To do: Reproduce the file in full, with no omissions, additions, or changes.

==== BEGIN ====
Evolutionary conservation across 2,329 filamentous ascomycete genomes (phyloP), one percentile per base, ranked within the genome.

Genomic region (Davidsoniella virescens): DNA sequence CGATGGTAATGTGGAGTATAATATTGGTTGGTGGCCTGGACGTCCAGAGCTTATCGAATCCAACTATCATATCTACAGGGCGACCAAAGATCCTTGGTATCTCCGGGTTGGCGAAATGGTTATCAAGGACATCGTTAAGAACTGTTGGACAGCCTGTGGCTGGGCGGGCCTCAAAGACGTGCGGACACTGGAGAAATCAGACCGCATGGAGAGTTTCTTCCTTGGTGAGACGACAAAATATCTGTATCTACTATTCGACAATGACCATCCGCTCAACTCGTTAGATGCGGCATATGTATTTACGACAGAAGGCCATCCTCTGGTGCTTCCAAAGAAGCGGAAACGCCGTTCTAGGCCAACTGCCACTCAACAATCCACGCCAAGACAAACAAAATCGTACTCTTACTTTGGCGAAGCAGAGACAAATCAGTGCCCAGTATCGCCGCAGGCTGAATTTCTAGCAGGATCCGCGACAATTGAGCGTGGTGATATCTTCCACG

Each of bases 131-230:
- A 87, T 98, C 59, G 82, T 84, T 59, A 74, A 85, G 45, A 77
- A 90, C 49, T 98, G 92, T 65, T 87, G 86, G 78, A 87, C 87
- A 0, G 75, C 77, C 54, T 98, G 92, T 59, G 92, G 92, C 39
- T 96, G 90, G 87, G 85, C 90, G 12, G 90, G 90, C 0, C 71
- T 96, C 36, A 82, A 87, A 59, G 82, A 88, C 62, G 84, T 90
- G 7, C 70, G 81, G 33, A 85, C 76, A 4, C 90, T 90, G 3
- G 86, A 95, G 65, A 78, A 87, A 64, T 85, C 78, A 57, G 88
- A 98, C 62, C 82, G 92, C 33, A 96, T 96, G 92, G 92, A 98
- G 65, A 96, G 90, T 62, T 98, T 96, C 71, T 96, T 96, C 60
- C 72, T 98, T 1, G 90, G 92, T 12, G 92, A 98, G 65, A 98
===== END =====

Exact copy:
Evolutionary conservation across 2,329 filamentous ascomycete genomes (phyloP), one percentile per base, ranked within the genome.

Genomic region (Davidsoniella virescens): DNA sequence CGATGGTAATGTGGAGTATAATATTGGTTGGTGGCCTGGACGTCCAGAGCTTATCGAATCCAACTATCATATCTACAGGGCGACCAAAGATCCTTGGTATCTCCGGGTTGGCGAAATGGTTATCAAGGACATCGTTAAGAACTGTTGGACAGCCTGTGGCTGGGCGGGCCTCAAAGACGTGCGGACACTGGAGAAATCAGACCGCATGGAGAGTTTCTTCCTTGGTGAGACGACAAAATATCTGTATCTACTATTCGACAATGACCATCCGCTCAACTCGTTAGATGCGGCATATGTATTTACGACAGAAGGCCATCCTCTGGTGCTTCCAAAGAAGCGGAAACGCCGTTCTAGGCCAACTGCCACTCAACAATCCACGCCAAGACAAACAAAATCGTACTCTTACTTTGGCGAAGCAGAGACAAATCAGTGCCCAGTATCGCCGCAGGCTGAATTTCTAGCAGGATCCGCGACAATTGAGCGTGGTGATATCTTCCACG

Each of bases 131-230:
- A 87, T 98, C 59, G 82, T 84, T 59, A 74, A 85, G 45, A 77
- A 90, C 49, T 98, G 92, T 65, T 87, G 86, G 78, A 87, C 87
- A 0, G 75, C 77, C 54, T 98, G 92, T 59, G 92, G 92, C 39
- T 96, G 90, G 87, G 85, C 90, G 12, G 90, G 90, C 0, C 71
- T 96, C 36, A 82, A 87, A 59, G 82, A 88, C 62, G 84, T 90
- G 7, C 70, G 81, G 33, A 85, C 76, A 4, C 90, T 90, G 3
- G 86, A 95, G 65, A 78, A 87, A 64, T 85, C 78, A 57, G 88
- A 98, C 62, C 82, G 92, C 33, A 96, T 96, G 92, G 92, A 98
- G 65, A 96, G 90, T 62, T 98, T 96, C 71, T 96, T 96, C 60
- C 72, T 98, T 1, G 90, G 92, T 12, G 92, A 98, G 65, A 98